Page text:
Friday, November 1, 2013
Utes using bye week to regroup
By Kevin Gemmell
It seemed like so long ago that a wave of rabid Utah fans descended from the stands of Rice-Eccles Stadium to storm the field and celebrate arguably the greatest regular season win in school history. Utah’s signature victory over Stanford now feels more like a one-week aberration rather than the mark of a team ready to take a significant step forward in the Pac-12.
Since that time Stanford has gone on to beat back-to-back ranked teams and has climbed back into the BCS conversation. Utah has traveled a different path, dropping consecutive road games at Arizona and USC. A hand injury to quarterback Travis Wilson, untimely wide receiver drops and suspect offensive line play have all contributed to a two-game tailspin that has turned whatever sweetness lingered from the Stanford win into a bitter aftertaste.
“We have a great deal of confidence defensively,” said Utah coach Kyle Whittingham. “I think the defensive guys are in a good state of mind. Offensively we have to regroup and get back to playing the football we were the first five weeks. We have to get Travis back to playing the way he was the first five weeks and the offensive line has to get back on track.”
Turnovers and offensive struggles have been issues this season for Kyle Whittingham's Utes.
Through those first six games when Utah went 4-2, the Utes averaged 37 points and 469.3 yards per game. Wilson was completing 61 of his passes and had 13 touchdowns to 10 interceptions (six came in one game).
But the last two weeks have looked a lot more like the 2012 Utah offense that struggled to move the ball in the air and produce points. It hit a season-low last week at USC when the Utes failed to reach the end zone, producing just a field goal in the loss to USC with 201 total yards and four turnovers.
The Utes are on bye this week -- putting an emphasis on health, rest, and of course recruiting. They return home next week to host an Arizona State team that scorched Washington State last night and is ranked in the AP top 25 but not the BCS standings.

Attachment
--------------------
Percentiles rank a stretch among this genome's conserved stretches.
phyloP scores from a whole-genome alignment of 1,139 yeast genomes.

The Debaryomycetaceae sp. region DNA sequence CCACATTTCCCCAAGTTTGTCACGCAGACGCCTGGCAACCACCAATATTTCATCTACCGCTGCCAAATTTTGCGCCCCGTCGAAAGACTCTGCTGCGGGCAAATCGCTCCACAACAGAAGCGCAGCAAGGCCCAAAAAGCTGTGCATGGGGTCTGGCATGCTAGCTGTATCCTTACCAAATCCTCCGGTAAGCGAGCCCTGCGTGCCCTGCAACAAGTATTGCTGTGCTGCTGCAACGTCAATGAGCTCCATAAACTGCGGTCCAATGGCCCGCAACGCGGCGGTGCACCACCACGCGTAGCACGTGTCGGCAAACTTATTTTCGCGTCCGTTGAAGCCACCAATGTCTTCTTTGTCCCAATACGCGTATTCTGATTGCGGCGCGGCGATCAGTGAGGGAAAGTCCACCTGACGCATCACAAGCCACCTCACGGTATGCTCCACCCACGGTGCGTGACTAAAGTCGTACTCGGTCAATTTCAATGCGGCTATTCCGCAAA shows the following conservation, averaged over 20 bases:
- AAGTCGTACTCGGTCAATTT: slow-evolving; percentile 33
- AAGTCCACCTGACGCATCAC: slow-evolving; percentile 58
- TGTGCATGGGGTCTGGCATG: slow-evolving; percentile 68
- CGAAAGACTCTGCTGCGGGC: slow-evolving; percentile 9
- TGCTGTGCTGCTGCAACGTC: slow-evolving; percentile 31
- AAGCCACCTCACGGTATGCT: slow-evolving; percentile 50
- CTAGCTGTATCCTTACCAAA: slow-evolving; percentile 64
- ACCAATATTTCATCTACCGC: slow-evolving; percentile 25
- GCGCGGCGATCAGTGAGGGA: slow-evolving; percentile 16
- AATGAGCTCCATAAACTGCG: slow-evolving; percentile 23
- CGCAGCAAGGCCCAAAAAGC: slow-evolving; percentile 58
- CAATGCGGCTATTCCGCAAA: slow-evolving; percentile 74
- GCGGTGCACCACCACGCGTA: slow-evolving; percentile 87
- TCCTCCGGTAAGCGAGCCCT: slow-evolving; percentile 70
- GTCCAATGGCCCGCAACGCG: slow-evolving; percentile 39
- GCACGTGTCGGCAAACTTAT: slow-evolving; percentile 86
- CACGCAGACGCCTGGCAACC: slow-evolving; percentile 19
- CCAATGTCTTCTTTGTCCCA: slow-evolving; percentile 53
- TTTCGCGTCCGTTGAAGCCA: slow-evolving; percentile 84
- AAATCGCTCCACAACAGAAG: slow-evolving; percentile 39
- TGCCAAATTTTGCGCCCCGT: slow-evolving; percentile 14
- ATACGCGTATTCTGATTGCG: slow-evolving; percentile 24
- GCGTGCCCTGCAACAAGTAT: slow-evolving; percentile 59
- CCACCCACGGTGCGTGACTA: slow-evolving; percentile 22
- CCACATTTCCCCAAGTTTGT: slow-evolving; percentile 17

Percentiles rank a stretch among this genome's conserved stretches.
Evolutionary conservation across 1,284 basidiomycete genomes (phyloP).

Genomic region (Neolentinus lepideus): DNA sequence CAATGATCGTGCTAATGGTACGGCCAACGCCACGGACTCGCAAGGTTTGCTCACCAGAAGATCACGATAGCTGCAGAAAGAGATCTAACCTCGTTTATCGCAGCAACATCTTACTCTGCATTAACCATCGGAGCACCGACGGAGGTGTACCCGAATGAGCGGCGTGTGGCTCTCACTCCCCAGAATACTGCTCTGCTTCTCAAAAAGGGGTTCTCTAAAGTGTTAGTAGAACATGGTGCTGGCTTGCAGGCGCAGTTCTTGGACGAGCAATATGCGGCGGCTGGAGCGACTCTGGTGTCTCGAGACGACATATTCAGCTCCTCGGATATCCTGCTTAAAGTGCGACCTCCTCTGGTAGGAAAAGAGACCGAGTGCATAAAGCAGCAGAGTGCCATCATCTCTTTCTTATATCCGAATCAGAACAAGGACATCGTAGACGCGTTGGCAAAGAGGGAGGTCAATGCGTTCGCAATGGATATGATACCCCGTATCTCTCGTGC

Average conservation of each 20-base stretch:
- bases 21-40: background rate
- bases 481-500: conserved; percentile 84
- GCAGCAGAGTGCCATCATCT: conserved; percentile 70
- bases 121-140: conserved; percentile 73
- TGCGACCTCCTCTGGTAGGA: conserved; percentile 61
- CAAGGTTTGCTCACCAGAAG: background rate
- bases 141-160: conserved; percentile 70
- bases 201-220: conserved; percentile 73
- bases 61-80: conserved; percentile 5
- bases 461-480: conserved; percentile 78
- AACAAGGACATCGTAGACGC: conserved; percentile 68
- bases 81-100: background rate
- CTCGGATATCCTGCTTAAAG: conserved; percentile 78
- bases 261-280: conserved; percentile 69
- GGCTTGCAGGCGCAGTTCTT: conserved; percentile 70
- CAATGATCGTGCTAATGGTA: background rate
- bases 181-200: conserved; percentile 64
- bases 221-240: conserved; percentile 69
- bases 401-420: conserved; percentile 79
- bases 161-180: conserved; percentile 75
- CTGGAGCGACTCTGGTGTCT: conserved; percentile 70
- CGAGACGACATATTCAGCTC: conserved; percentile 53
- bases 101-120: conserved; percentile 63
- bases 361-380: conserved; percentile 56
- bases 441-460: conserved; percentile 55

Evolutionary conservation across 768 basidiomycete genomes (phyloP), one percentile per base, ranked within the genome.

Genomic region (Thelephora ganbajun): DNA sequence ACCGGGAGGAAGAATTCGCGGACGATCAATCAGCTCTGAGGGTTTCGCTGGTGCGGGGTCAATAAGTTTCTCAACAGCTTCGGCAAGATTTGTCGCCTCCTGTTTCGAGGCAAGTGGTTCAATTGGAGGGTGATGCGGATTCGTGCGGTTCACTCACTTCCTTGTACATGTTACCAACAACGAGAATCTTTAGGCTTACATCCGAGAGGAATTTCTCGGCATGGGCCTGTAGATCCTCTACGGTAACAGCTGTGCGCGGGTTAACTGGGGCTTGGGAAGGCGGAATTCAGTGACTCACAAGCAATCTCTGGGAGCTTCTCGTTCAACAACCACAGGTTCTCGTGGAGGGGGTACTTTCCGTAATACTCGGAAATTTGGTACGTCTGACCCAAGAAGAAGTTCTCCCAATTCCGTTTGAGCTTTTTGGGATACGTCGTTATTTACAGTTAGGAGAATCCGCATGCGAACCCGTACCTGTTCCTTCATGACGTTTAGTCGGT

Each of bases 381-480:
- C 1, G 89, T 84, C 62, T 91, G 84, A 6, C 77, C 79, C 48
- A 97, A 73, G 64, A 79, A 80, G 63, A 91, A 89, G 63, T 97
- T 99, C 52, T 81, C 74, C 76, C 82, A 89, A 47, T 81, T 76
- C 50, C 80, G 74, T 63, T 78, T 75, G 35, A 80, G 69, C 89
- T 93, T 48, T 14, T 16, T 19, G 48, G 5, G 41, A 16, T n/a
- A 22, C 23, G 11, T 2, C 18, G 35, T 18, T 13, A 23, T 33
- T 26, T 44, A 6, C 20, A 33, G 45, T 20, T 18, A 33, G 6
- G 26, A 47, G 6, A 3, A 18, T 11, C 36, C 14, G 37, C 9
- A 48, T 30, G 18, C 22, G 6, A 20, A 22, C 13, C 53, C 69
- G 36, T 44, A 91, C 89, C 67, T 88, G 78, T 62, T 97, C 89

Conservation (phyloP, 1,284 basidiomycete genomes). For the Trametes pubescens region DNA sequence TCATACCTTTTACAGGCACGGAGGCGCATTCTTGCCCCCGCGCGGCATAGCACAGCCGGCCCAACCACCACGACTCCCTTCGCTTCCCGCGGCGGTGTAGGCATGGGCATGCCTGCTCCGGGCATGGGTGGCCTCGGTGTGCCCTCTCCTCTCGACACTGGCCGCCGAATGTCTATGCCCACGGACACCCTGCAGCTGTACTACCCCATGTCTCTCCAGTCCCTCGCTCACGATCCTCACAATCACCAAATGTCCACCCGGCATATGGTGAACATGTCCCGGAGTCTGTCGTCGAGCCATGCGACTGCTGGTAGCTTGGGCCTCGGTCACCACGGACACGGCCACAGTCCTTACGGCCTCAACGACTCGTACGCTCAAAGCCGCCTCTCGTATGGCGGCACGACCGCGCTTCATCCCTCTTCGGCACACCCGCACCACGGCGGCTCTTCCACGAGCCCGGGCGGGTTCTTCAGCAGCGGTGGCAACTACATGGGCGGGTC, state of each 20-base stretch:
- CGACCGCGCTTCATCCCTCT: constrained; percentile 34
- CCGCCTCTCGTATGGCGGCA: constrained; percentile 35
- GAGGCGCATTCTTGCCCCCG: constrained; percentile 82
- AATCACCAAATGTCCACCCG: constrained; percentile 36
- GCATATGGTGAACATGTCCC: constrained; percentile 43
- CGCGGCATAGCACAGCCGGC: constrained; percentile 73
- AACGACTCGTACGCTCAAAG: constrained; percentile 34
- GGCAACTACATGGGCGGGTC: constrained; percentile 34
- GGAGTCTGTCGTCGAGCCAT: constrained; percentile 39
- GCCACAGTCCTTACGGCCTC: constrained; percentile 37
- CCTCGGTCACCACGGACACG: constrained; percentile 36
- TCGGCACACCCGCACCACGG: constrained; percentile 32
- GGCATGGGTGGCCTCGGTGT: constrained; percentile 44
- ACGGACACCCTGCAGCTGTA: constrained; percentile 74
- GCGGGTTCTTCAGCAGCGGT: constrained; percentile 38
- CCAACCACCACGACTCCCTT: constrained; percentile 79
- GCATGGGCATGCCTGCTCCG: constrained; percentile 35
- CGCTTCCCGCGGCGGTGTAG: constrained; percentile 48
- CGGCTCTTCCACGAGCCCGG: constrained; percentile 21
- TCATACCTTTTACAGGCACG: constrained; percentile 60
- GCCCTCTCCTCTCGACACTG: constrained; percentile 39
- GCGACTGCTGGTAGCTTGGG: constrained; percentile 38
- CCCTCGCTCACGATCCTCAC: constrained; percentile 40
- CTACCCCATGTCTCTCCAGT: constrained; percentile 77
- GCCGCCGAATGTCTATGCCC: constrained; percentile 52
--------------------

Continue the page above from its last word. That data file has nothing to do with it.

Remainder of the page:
“We’ve got a lot of work to do offensively,” Whittingham said. “We’ve had our poorest performance of the season by far and we have to come up with some answers as to what we’re going to do moving forward. That’s right on the top of the list.”
Turnovers, both creating them and eliminating them, continue to be an issue for the Utes, who rank 11th in the league in turnover margin at minus-7. Despite linebacker Trevor Reilly ranking second in the country with three forced fumbles, Utah is last in the conference with just 10 forced turnovers.
“Just got to keep working on it,” Whittingham said. “We work on it every day in practice, we have turnover circuits and things that we do and emphasize in practice on a daily basis. Plus, we've missed out on a bunch of opportunities this year. It's not like we haven't had several opportunities to intercept the football. The ball's been on the ground several times now. We've had the opportunity to recover several fumbles, but we have the opportunity to recover more than what we've gotten. So, we just got to keep working and keep preaching it.”
The Utes are trying to avoid missing the postseason for the second straight year. With four games left, they need to figure out a way to find two wins against conference foes. So far they are 0-3 against the Pac-12 South with two games remaining against the North and two versus the South.
Next week the Utes first need to exorcise some demons from the shellacking they took last year at the hands of the Sun Devils. Then it’s back-to-back road trips to No. 2 Oregon and Washington State before closing the year against Colorado.
The bye week comes at an opportune time to fix some of the problems that have ailed them. And, of course, getting Wilson healthy is a top priority.
“We never use [injuries] as an excuse,” Whittingham said. “If you are out there playing, you have to perform. The reality of it is his hand is pretty banged up. This bye week comes at a good time in that respect. Hopefully we get that thing feeling better. But if we put a guy on the field he’s expected to play to a certain level and we were not able to get that done.
“He’s a competitive kid. He’s got a lot of pride. He takes a lot of pride in what he does. Even though he was very disappointed by the last couple of weeks, I’d say he’s going to be just fine from a mental standpoint and come back and play well against Arizona State."